Dawson, who spent her career attacking the opposition's defense, tallying 29 goals, 16 assists and 78 points over her four years as a Hawkeye, earned first-team All-America and All-Big Ten honors throughout her career. She helped Iowa capture the 2004 regular season championship, a title that was shared with Michigan and Michigan State after a three-way tie. Ironically that was the only year that the pair did not have to face any of their future U.S. team members.
For Dawson, patriotism is simply in the bloodlines. Her older sister Natalie, a former Hawkeye who earned All-Big Ten and All-America accolades in 2000, was also a member of the U.S. national team. Younger sister Rachel, who currently plays at North Carolina, has suited up in the U.S. uniform, alongside Sarah, on this year's national team.
For four years, Dawson and Weinberg had the opportunity to play with each other everyday after Weinberg took a redshirt season as a freshman, putting her in the same eligibility class as Dawson. Neither one would have had it any other way.
"I love that Barb and I are still teammates," Dawson said. "I wouldn't have survived without her."
Almost as if their minds were synced, Weinberg echoed Dawson's comments.
"We had a great friendship both on and off the field and that has continued on national team. It's very comforting," said Weinberg. "Her work ethic motivates me everyday. Working hard day in and day out is what we learned at Iowa and that is what we bring to the U.S. team together."
A three-time first-team All-Big Ten honoree, Weinberg compiled career stats of 373 saves, 16 shutouts and 40 wins. She earned first-team All-America status as a senior while garnering second-team laurels in 2003.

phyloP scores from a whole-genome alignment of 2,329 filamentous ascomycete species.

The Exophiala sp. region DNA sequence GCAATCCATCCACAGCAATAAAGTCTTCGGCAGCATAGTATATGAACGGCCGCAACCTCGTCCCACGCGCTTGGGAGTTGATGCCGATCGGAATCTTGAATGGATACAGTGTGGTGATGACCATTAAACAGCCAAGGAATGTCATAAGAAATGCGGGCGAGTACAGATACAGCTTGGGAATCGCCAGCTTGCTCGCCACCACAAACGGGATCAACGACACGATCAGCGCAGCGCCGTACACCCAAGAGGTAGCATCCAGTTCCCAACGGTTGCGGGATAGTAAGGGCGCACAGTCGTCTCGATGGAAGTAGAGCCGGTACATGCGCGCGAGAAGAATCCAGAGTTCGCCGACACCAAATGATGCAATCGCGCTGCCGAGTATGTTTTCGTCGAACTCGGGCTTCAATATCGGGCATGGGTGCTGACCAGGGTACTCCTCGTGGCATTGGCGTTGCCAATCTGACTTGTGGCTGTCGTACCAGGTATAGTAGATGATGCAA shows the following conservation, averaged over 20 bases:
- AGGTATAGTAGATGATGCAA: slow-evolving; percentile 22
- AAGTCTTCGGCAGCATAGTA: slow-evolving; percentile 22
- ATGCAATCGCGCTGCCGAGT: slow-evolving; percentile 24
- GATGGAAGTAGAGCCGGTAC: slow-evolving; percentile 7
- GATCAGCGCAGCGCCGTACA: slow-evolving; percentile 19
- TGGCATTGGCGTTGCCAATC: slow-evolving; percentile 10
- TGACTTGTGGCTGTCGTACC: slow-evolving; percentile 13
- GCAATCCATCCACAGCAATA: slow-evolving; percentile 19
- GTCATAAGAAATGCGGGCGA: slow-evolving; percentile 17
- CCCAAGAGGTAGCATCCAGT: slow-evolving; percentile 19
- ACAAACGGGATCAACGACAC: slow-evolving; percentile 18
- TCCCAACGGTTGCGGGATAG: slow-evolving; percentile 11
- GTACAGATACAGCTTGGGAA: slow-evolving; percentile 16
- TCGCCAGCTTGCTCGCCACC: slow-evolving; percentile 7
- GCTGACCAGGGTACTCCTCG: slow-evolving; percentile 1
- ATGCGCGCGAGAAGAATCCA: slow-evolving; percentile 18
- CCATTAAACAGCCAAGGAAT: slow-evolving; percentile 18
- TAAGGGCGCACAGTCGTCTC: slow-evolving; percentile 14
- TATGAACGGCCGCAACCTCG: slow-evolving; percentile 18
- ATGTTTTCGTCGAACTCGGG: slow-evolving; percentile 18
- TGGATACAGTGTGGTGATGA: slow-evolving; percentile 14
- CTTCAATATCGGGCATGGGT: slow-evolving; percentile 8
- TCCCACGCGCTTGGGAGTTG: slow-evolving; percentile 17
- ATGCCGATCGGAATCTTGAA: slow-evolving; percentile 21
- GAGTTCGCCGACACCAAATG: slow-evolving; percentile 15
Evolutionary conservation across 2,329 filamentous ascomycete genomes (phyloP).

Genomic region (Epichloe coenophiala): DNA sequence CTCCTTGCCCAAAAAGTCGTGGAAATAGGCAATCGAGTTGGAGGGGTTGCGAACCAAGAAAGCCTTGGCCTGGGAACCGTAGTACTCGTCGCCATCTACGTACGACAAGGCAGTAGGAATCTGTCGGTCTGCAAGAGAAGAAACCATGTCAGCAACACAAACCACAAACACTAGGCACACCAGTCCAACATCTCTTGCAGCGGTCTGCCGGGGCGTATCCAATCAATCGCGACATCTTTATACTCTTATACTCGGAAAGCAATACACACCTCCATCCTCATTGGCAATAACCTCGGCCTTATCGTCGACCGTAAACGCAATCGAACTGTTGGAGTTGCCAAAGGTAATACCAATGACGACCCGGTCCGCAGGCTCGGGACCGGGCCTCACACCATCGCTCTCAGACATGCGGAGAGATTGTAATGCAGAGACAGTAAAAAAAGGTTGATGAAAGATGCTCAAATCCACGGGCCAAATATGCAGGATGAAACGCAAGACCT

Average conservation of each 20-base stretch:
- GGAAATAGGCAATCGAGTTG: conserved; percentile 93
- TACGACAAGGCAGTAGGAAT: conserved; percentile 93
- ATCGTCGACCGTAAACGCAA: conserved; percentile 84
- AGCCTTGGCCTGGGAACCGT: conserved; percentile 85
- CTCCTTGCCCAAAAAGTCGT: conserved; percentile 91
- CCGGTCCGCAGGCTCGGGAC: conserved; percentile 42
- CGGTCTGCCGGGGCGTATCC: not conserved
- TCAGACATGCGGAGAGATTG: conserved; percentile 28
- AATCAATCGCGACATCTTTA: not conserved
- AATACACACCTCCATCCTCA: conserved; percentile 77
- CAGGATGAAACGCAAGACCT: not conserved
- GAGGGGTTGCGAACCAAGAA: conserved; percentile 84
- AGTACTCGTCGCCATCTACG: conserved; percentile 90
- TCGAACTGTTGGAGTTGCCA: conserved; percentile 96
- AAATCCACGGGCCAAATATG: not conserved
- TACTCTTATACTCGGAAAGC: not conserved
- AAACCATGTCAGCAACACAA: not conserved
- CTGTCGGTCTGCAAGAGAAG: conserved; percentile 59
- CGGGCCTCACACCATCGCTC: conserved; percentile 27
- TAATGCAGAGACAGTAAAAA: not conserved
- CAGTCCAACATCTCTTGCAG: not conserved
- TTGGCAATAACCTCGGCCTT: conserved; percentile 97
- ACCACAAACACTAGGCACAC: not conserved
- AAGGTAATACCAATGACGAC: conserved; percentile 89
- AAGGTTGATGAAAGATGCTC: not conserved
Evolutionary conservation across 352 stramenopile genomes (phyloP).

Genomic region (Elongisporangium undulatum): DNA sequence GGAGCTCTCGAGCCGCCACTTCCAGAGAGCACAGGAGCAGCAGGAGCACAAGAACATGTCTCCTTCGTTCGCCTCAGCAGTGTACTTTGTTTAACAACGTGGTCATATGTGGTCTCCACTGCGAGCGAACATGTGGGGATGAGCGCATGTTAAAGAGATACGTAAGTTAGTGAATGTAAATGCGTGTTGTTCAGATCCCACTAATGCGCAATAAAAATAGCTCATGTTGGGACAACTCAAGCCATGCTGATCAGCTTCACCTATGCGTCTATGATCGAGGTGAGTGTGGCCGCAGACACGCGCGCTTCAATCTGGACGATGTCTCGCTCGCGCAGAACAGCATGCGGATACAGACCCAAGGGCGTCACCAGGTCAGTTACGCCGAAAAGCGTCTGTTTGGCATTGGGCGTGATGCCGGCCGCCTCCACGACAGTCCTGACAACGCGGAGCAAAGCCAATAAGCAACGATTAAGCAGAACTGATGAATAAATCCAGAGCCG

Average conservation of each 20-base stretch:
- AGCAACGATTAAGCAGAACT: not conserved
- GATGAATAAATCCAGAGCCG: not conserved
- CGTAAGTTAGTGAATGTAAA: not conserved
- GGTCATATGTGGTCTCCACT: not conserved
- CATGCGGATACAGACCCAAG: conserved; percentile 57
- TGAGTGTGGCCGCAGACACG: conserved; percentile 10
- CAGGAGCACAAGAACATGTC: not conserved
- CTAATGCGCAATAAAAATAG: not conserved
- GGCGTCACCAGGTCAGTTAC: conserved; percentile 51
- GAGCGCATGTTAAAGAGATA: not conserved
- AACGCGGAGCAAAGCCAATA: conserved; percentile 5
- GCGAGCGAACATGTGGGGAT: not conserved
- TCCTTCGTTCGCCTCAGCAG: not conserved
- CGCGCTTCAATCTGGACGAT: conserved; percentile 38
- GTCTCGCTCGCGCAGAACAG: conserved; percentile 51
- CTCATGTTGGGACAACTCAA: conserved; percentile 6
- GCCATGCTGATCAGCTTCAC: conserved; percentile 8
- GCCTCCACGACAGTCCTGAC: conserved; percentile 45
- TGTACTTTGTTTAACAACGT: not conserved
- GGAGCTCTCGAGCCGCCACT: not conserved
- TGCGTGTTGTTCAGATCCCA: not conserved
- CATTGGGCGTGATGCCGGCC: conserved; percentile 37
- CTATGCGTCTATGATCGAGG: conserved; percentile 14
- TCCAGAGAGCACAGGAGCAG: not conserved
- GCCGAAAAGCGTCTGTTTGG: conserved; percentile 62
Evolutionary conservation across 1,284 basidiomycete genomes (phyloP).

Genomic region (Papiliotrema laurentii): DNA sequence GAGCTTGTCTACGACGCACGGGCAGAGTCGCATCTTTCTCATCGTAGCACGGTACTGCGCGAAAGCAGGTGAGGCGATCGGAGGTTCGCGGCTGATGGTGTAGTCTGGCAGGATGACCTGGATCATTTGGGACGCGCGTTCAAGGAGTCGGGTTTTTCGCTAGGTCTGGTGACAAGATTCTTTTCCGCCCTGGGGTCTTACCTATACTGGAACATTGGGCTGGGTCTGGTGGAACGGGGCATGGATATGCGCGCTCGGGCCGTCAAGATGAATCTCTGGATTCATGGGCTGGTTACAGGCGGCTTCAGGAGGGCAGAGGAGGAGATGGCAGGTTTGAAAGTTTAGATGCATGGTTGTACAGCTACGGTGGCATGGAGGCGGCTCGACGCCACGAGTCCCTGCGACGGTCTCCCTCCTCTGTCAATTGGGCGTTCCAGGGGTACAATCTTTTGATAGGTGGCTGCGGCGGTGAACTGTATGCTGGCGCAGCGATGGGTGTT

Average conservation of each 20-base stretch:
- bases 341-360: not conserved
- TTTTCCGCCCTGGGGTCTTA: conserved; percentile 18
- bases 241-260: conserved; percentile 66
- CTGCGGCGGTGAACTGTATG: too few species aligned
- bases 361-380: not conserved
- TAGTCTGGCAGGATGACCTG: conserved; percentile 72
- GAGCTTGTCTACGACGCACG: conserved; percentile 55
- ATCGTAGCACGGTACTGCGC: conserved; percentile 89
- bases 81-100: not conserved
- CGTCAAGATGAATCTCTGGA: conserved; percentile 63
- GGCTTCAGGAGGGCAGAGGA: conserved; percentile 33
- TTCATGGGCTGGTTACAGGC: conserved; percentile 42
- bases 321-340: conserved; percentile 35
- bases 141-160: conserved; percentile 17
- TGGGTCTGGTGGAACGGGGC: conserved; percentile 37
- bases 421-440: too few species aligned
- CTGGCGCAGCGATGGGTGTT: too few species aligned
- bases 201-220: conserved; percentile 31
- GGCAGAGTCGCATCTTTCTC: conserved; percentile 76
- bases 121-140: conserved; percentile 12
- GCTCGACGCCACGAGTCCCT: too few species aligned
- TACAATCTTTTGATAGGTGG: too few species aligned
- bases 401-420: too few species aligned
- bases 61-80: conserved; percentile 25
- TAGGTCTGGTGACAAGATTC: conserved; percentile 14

Mirroring the dynamic of the Iowa duo, Michigan also boasts a dominant pair in Fronzoni and Gannon.
Fronzoni, who played in all 90 games of her career, remains U-M's all-time leader with 68 career goals and 155 points. The three-time All-American was named Big Ten Athlete of the Year in 2002 and earned back-to-back Offensive Player of the Year laurels in 2002 and 2003. A four-time All-Big Ten honoree, she was a member of Michigan's 2001 national championship team and was named a finalist for the Honda Award in both her junior and senior years.
The 2006 campaign marks her third year representing the U.S. national team and her former Wolverine teammate Gannon has been alongside her all the way. The pair competed together in Ann Arbor from 2000-03 and wasted no time making the transition to the national level, reuniting after spending only a year apart. Fronzoni played for the U.S. Under-23 squad in 2003 while Gannon earned a spot on the national team. Just as Dawson and Weinberg didn't miss a step in transitioning from the collegiate field to the national level together, nether did Fronzoni and Gannon.
"I have really enjoyed playing with her in college and on the national team," Fronzoni said. "In college we were the cream of the crop but there are different team dynamics on the U.S. squad. It's been great to have her by my side through the transition. I love playing with her."